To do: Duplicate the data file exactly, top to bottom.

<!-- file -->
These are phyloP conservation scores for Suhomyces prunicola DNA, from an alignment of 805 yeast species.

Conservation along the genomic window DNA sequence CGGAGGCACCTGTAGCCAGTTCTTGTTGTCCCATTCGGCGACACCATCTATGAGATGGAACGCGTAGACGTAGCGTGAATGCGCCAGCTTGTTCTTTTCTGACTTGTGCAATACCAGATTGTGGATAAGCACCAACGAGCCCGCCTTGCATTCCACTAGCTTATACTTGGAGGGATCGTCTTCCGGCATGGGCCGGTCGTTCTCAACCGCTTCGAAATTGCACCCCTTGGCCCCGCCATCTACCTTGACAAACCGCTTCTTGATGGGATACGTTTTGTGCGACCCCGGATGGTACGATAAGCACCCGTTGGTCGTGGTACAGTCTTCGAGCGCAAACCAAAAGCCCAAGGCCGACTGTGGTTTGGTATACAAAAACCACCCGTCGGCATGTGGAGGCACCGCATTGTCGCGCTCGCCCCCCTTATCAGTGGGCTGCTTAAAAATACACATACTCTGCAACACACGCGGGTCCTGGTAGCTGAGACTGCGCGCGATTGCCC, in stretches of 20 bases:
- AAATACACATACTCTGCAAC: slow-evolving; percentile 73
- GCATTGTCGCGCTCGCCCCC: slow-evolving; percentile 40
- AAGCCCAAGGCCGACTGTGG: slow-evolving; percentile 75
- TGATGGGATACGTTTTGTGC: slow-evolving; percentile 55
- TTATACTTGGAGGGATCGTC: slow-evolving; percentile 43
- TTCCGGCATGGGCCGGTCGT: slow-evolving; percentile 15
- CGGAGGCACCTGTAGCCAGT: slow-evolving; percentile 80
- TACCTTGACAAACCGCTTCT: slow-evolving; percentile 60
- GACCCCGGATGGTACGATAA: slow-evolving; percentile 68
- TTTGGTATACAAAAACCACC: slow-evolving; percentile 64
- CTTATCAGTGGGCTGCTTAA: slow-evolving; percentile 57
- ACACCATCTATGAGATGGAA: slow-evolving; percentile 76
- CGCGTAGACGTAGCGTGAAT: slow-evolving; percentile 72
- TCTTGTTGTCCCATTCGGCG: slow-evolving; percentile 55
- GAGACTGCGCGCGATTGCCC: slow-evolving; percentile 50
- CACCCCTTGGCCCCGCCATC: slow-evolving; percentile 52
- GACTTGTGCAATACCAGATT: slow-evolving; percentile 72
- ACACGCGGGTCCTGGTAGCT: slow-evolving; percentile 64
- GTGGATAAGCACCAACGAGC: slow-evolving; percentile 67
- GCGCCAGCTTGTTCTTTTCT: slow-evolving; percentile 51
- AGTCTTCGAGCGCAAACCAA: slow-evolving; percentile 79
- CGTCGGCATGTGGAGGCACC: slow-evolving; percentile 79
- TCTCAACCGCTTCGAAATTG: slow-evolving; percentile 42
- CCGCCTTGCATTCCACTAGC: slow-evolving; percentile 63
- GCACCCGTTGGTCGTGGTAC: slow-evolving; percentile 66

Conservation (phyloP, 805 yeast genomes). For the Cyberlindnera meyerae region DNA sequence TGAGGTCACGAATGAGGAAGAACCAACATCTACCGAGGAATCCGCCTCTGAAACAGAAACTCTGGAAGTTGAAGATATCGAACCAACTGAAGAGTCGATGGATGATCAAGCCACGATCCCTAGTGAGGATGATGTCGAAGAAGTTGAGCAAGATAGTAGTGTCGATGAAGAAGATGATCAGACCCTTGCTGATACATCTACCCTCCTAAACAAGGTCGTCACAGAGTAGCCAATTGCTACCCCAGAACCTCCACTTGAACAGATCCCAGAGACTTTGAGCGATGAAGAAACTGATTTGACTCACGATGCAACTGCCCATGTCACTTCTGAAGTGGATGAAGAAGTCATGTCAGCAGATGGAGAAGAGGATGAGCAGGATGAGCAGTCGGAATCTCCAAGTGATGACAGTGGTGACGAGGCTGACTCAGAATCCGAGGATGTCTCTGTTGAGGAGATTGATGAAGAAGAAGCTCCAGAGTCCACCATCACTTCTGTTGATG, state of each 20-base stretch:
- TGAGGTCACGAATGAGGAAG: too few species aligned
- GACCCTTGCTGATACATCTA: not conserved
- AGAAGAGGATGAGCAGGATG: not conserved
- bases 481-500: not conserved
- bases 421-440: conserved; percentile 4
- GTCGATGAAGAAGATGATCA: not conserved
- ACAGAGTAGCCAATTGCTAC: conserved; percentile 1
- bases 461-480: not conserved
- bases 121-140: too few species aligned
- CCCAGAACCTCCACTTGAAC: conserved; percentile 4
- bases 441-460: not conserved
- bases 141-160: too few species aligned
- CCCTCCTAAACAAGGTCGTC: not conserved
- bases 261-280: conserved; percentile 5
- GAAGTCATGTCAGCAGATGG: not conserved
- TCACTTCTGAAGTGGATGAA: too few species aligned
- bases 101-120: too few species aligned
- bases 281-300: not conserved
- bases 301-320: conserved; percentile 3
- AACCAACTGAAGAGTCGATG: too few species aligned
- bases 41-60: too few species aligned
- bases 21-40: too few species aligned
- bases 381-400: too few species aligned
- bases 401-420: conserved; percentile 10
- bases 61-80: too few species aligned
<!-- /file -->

These are phyloP conservation scores for Suhomyces prunicola DNA, from an alignment of 805 yeast species.

Conservation along the genomic window DNA sequence CGGAGGCACCTGTAGCCAGTTCTTGTTGTCCCATTCGGCGACACCATCTATGAGATGGAACGCGTAGACGTAGCGTGAATGCGCCAGCTTGTTCTTTTCTGACTTGTGCAATACCAGATTGTGGATAAGCACCAACGAGCCCGCCTTGCATTCCACTAGCTTATACTTGGAGGGATCGTCTTCCGGCATGGGCCGGTCGTTCTCAACCGCTTCGAAATTGCACCCCTTGGCCCCGCCATCTACCTTGACAAACCGCTTCTTGATGGGATACGTTTTGTGCGACCCCGGATGGTACGATAAGCACCCGTTGGTCGTGGTACAGTCTTCGAGCGCAAACCAAAAGCCCAAGGCCGACTGTGGTTTGGTATACAAAAACCACCCGTCGGCATGTGGAGGCACCGCATTGTCGCGCTCGCCCCCCTTATCAGTGGGCTGCTTAAAAATACACATACTCTGCAACACACGCGGGTCCTGGTAGCTGAGACTGCGCGCGATTGCCC, in stretches of 20 bases:
- AAATACACATACTCTGCAAC: slow-evolving; percentile 73
- GCATTGTCGCGCTCGCCCCC: slow-evolving; percentile 40
- AAGCCCAAGGCCGACTGTGG: slow-evolving; percentile 75
- TGATGGGATACGTTTTGTGC: slow-evolving; percentile 55
- TTATACTTGGAGGGATCGTC: slow-evolving; percentile 43
- TTCCGGCATGGGCCGGTCGT: slow-evolving; percentile 15
- CGGAGGCACCTGTAGCCAGT: slow-evolving; percentile 80
- TACCTTGACAAACCGCTTCT: slow-evolving; percentile 60
- GACCCCGGATGGTACGATAA: slow-evolving; percentile 68
- TTTGGTATACAAAAACCACC: slow-evolving; percentile 64
- CTTATCAGTGGGCTGCTTAA: slow-evolving; percentile 57
- ACACCATCTATGAGATGGAA: slow-evolving; percentile 76
- CGCGTAGACGTAGCGTGAAT: slow-evolving; percentile 72
- TCTTGTTGTCCCATTCGGCG: slow-evolving; percentile 55
- GAGACTGCGCGCGATTGCCC: slow-evolving; percentile 50
- CACCCCTTGGCCCCGCCATC: slow-evolving; percentile 52
- GACTTGTGCAATACCAGATT: slow-evolving; percentile 72
- ACACGCGGGTCCTGGTAGCT: slow-evolving; percentile 64
- GTGGATAAGCACCAACGAGC: slow-evolving; percentile 67
- GCGCCAGCTTGTTCTTTTCT: slow-evolving; percentile 51
- AGTCTTCGAGCGCAAACCAA: slow-evolving; percentile 79
- CGTCGGCATGTGGAGGCACC: slow-evolving; percentile 79
- TCTCAACCGCTTCGAAATTG: slow-evolving; percentile 42
- CCGCCTTGCATTCCACTAGC: slow-evolving; percentile 63
- GCACCCGTTGGTCGTGGTAC: slow-evolving; percentile 66

Conservation (phyloP, 805 yeast genomes). For the Cyberlindnera meyerae region DNA sequence TGAGGTCACGAATGAGGAAGAACCAACATCTACCGAGGAATCCGCCTCTGAAACAGAAACTCTGGAAGTTGAAGATATCGAACCAACTGAAGAGTCGATGGATGATCAAGCCACGATCCCTAGTGAGGATGATGTCGAAGAAGTTGAGCAAGATAGTAGTGTCGATGAAGAAGATGATCAGACCCTTGCTGATACATCTACCCTCCTAAACAAGGTCGTCACAGAGTAGCCAATTGCTACCCCAGAACCTCCACTTGAACAGATCCCAGAGACTTTGAGCGATGAAGAAACTGATTTGACTCACGATGCAACTGCCCATGTCACTTCTGAAGTGGATGAAGAAGTCATGTCAGCAGATGGAGAAGAGGATGAGCAGGATGAGCAGTCGGAATCTCCAAGTGATGACAGTGGTGACGAGGCTGACTCAGAATCCGAGGATGTCTCTGTTGAGGAGATTGATGAAGAAGAAGCTCCAGAGTCCACCATCACTTCTGTTGATG, state of each 20-base stretch:
- TGAGGTCACGAATGAGGAAG: too few species aligned
- GACCCTTGCTGATACATCTA: not conserved
- AGAAGAGGATGAGCAGGATG: not conserved
- bases 481-500: not conserved
- bases 421-440: conserved; percentile 4
- GTCGATGAAGAAGATGATCA: not conserved
- ACAGAGTAGCCAATTGCTAC: conserved; percentile 1
- bases 461-480: not conserved
- bases 121-140: too few species aligned
- CCCAGAACCTCCACTTGAAC: conserved; percentile 4
- bases 441-460: not conserved
- bases 141-160: too few species aligned
- CCCTCCTAAACAAGGTCGTC: not conserved
- bases 261-280: conserved; percentile 5
- GAAGTCATGTCAGCAGATGG: not conserved
- TCACTTCTGAAGTGGATGAA: too few species aligned
- bases 101-120: too few species aligned
- bases 281-300: not conserved
- bases 301-320: conserved; percentile 3
- AACCAACTGAAGAGTCGATG: too few species aligned
- bases 41-60: too few species aligned
- bases 21-40: too few species aligned
- bases 381-400: too few species aligned
- bases 401-420: conserved; percentile 10
- bases 61-80: too few species aligned